The national assembly of Kuwait has passed legislation granting political rights to Kuwaiti women. Kuwait's hereditary leader, Sheikh Jabir al-Ahmad al-Jabir Al Sabah, has the final word on most government policies; but members of the national assembly can initiate legislation and express their lack of confidence in cabinet ministers.
The national assembly's recent action marks the first time the women of Kuwait will be able to vote since the country became independent from Britain in 1961. While Kuwait's constitution calls for gender equality, a law passed in 1962 did not allow women to participate in national assembly elections, either as candidates or voters. U.S. State Department spokesman Richard Boucher says "The ability of women to play a full role in the political life of Kuwait adds a welcome and necessary element to the vibrant and critical roles they already play in numerous spheres of Kuwaiti society":
"We think this is an important step forward for Kuwait, for the women of Kuwait, and for the nation as a whole. And certainly the ability of the women of Kuwait now to play a more effective role in the full political life of the nation is a good step forward and one that will help the people throughout Kuwaiti society."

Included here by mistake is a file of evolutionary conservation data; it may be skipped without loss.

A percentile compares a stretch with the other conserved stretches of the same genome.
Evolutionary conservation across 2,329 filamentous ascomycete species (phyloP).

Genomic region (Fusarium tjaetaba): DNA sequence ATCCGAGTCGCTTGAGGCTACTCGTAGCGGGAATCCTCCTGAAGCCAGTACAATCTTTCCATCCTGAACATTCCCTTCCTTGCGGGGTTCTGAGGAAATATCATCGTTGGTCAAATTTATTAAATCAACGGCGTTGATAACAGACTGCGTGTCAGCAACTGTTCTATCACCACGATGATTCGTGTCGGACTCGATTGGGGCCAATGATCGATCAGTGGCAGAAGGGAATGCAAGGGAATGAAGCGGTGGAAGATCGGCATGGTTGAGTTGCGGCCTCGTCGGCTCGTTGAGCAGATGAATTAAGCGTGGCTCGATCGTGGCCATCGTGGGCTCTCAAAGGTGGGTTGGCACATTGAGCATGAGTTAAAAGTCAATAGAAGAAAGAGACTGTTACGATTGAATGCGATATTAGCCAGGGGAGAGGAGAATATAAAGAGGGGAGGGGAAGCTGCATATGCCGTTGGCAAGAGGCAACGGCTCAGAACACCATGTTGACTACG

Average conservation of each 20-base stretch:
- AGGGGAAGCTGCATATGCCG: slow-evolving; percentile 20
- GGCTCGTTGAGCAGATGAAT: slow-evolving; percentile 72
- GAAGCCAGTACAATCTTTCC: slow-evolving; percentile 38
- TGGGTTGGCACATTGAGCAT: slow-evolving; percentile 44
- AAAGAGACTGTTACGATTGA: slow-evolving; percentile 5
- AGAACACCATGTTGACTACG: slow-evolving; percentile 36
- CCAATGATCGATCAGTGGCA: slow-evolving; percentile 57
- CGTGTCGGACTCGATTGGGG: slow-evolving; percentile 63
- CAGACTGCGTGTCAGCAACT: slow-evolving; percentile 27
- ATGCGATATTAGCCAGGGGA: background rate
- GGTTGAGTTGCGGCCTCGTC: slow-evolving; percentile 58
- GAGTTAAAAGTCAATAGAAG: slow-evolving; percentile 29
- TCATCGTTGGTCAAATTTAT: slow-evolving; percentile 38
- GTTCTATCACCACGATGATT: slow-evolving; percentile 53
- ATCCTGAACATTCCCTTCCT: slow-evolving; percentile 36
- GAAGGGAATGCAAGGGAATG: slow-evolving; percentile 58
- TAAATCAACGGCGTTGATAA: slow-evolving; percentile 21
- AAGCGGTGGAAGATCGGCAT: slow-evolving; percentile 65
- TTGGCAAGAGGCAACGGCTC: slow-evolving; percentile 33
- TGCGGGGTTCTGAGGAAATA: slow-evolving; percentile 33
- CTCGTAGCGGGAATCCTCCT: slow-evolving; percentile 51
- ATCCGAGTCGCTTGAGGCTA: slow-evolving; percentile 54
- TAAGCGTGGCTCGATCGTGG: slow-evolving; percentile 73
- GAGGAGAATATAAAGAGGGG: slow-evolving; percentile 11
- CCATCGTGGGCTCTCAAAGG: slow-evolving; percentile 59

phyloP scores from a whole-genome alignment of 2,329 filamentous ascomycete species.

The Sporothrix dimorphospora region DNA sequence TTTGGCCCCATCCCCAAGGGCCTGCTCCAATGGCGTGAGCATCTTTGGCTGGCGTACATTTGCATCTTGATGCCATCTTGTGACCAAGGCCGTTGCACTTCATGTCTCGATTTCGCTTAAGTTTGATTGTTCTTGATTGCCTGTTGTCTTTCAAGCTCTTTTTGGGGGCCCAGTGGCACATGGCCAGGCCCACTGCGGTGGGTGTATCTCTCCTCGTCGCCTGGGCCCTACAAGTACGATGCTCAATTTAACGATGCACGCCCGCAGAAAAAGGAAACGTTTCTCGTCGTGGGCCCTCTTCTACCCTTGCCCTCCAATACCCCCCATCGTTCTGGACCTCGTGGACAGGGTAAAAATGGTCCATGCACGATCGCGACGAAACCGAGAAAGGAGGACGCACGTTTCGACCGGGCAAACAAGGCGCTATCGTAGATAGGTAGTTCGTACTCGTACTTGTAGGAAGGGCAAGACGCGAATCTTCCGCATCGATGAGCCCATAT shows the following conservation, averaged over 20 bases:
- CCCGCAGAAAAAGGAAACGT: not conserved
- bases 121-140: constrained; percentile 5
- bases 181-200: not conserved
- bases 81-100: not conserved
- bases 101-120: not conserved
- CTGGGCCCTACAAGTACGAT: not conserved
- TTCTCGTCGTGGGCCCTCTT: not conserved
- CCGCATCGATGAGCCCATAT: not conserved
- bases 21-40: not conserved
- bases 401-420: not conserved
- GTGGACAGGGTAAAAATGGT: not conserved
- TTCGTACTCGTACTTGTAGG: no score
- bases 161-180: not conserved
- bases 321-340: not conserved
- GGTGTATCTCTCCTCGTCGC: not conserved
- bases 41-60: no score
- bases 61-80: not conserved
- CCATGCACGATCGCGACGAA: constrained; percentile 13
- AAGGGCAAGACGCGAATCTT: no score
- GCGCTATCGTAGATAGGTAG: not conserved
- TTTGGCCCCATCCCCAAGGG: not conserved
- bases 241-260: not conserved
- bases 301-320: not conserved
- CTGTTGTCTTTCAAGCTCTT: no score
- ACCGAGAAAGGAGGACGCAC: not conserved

Abdul Reda Assiri is chairman of Kuwait University's political science department. He says that "people who have held the traditional justification that a woman's place is at home...should focus on different issues":
"And others have held to religious justifications that major decisions made in the society should be made by males. Now this group of people cannot hold water as far as their rationale or their opposition because there are counter opinions from religious elements that women do participate in the political decision-making, whether as a voter or a member of parliament, as in many other Islamic societies."
"The momentum of freedom in the Middle East is beginning to benefit women," says President George W. Bush. "That's what's important," he says, "A free society is a society in which women will benefit."
The preceding was an editorial reflecting the views of the United States government.